I notice a church sign in front of a school. It’s not been there before. I’m quite sure. I’m partial to churches that meet in nontraditional spaces. They are more likely to be nontraditional in their approach to God, being spiritually invigorating and providing a breath of freshness.
As a bonus, they don’t have the hassle of a building to distract them or the expense of a monthly mortgage payment to weigh down their budget. I have high expectations. Church is at 10 a.m.
It’s a new church, a nondenominational church plant, with the congregation that sent them residing several states away. It’s curious that an out-of-state church would plant one in an area noted for its religious reputation, with “a church on every corner.” Even so, they did just that.
The day is mild and sunny. A light breeze presents the perfect combination of weather, belying the norm for an August day in southwest Michigan. We arrive ten minutes early. The parking lot is about half full.
A man stands along the walk at the parking lot’s edge. He doesn’t need to direct us to the entrance because there is only one set of doors. A most gregarious fellow, he is there to greet us.
What a wonderful welcome to church. With his broad smile and easy banter, we immediately feel at ease. His laidback embrace lets me know our experience here will be a good one.
At the door stands another man. He sports a red T-shirt, asking the question: “How can I serve you?” With an engaging smile, he welcomes us, opening the door with a gracious flourish. The friendly reception of these two men is infectious. I can’t wait to experience church here.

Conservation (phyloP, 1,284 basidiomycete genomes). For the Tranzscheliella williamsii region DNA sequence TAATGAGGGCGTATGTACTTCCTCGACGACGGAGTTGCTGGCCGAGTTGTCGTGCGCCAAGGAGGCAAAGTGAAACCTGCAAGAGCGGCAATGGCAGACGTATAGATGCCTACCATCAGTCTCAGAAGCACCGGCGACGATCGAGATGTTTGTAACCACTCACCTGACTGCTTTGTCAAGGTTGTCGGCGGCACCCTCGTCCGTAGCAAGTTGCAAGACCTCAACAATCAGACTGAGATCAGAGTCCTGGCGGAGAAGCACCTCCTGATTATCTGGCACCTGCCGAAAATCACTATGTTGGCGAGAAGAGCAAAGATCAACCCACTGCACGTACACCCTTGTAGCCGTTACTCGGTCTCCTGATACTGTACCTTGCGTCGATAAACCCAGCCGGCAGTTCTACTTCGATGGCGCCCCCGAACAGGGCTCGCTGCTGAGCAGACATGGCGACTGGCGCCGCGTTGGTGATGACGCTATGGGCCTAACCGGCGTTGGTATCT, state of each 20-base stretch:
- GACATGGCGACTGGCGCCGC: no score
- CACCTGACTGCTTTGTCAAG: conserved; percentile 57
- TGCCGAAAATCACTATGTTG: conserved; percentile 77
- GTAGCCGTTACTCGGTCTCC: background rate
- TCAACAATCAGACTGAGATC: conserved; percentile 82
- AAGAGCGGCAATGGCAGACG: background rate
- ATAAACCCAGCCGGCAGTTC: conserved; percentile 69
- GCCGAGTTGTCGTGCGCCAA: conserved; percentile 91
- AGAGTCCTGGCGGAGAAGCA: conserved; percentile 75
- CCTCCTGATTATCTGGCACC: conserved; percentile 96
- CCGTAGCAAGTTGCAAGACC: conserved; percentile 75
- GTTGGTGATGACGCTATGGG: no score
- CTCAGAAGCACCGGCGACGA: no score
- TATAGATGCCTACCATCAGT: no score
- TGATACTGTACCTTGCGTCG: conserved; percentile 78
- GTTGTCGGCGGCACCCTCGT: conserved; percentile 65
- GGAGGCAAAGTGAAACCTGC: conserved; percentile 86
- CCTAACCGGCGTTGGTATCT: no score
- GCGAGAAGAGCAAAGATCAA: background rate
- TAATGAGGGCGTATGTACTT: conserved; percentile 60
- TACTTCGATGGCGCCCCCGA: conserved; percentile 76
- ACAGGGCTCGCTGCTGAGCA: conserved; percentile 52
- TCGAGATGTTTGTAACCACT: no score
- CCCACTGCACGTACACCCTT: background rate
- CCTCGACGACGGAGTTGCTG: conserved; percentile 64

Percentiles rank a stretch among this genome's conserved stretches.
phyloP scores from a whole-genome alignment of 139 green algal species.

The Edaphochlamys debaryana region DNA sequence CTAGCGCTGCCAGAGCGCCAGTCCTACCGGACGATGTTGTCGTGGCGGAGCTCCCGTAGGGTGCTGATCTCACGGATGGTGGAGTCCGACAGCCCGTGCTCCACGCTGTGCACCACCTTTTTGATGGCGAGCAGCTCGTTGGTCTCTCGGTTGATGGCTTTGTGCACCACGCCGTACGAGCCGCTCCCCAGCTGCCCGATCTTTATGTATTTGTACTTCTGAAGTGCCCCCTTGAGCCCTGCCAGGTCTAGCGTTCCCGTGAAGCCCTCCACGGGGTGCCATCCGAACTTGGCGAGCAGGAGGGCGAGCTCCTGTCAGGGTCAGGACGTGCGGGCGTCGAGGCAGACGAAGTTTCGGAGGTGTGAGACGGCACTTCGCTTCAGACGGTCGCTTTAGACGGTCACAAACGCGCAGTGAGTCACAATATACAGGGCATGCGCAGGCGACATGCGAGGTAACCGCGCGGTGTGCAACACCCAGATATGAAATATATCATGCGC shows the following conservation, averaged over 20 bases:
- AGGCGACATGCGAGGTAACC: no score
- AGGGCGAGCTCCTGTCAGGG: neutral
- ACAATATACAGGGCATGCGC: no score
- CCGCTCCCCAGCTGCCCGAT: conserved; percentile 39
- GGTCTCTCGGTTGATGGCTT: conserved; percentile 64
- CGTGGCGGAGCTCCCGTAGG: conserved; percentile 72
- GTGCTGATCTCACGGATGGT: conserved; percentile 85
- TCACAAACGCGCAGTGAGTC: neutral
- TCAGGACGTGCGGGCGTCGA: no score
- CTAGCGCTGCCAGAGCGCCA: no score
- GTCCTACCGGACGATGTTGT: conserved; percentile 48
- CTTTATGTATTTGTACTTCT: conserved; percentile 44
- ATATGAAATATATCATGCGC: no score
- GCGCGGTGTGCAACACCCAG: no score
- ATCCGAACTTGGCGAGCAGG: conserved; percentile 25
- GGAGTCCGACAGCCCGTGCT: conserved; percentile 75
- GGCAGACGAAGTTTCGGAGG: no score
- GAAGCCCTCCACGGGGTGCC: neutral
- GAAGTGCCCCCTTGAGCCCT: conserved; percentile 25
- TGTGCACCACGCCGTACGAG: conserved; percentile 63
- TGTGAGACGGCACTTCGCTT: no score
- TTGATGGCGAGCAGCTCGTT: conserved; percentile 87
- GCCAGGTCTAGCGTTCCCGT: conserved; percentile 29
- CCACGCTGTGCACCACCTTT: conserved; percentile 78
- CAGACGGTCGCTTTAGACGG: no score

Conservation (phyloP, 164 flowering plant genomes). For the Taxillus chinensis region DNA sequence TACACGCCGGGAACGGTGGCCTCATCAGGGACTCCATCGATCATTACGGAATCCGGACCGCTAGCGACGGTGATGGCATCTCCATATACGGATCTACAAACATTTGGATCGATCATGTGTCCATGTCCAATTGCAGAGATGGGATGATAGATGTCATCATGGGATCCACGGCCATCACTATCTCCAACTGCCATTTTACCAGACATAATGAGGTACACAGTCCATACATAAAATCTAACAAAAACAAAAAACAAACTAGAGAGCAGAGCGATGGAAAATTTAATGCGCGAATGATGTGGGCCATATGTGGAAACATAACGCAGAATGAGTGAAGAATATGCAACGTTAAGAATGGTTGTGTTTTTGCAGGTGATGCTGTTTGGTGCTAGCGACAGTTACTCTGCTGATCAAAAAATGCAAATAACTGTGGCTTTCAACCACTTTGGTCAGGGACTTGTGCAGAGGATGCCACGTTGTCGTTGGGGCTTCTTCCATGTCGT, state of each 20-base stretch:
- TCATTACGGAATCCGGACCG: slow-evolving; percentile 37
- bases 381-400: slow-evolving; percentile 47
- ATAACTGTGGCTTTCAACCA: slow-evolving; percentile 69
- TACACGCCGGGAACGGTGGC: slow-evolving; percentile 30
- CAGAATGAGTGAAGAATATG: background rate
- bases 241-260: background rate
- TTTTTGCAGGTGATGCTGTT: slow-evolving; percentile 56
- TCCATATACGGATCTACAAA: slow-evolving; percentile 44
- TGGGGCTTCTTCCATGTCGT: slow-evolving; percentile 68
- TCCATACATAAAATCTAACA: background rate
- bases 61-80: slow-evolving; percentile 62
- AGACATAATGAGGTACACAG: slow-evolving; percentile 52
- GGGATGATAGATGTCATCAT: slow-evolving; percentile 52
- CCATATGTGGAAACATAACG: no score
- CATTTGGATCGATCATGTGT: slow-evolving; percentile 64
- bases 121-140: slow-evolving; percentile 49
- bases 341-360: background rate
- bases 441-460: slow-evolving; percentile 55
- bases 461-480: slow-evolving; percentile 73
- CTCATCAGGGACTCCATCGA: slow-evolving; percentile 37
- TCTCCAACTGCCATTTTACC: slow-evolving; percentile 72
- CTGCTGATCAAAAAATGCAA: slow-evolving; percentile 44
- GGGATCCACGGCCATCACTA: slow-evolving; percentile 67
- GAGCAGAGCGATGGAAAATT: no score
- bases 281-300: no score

Our greeting isn’t over. Just inside stand a couple, also wearing red T-shirts. They further welcome us. We exchange names and they repeat ours, making a pointed effort to remember them.
Excited to see us, we talk a bit. Among other things, they tell us about the coffee and snacks that await us inside. Having never received such a grand welcome when visiting a church, we move into the meeting space.
The room is curious, more resembling a church than a school. It is a modern space, about square, with a permanent stage in one corner. The flat floor hints that this is an all-purpose room, albeit now nicely carpeted and smartly finished.
An out-of-place scoreboard hangs high on one wall, but there’s no hint that the space would work for a sporting event.
Chairs, arrayed in three sections, face the stage, offering enough room for about two hundred. A music video plays, providing background sound and a nice visual on the screen overhead. After a couple of minutes, the video stops and a countdown timer appears, starting at five minutes.
My excitement mounts. With only seconds remaining in the countdown, the worship team scrambles to the stage.
The guitar player barely makes it in time, but to their credit, they launch into song when the timer hits zero. The worship leader plays keyboard, flanked by a guitarist and backup vocalist. The drummer sits behind them, along with a bass guitarist.
With a rock sound, we sing two songs in the opening set.
The associate pastor comes up and welcomes us. He asks first-time visitors to raise their hands. Quite a few do, including the couple sitting next to us.
With few empty seats, attendance must approach two hundred, quite remarkable for a new church during the month of August. I suspect a huge jump in the fall.
He tells us to greet those around us. This period of welcome is neither stellar nor lame, but it is pleasant, despite a lack of time for meaningful connection.
Then he announces the offering, stressing that it’s only for regular attendees, not visitors. They don’t use offering plates but velvet bags with wooden handles. They are awkward for me to pass. As the offering bags work their way down the rows and across the aisles, the associate pastor gives some announcements.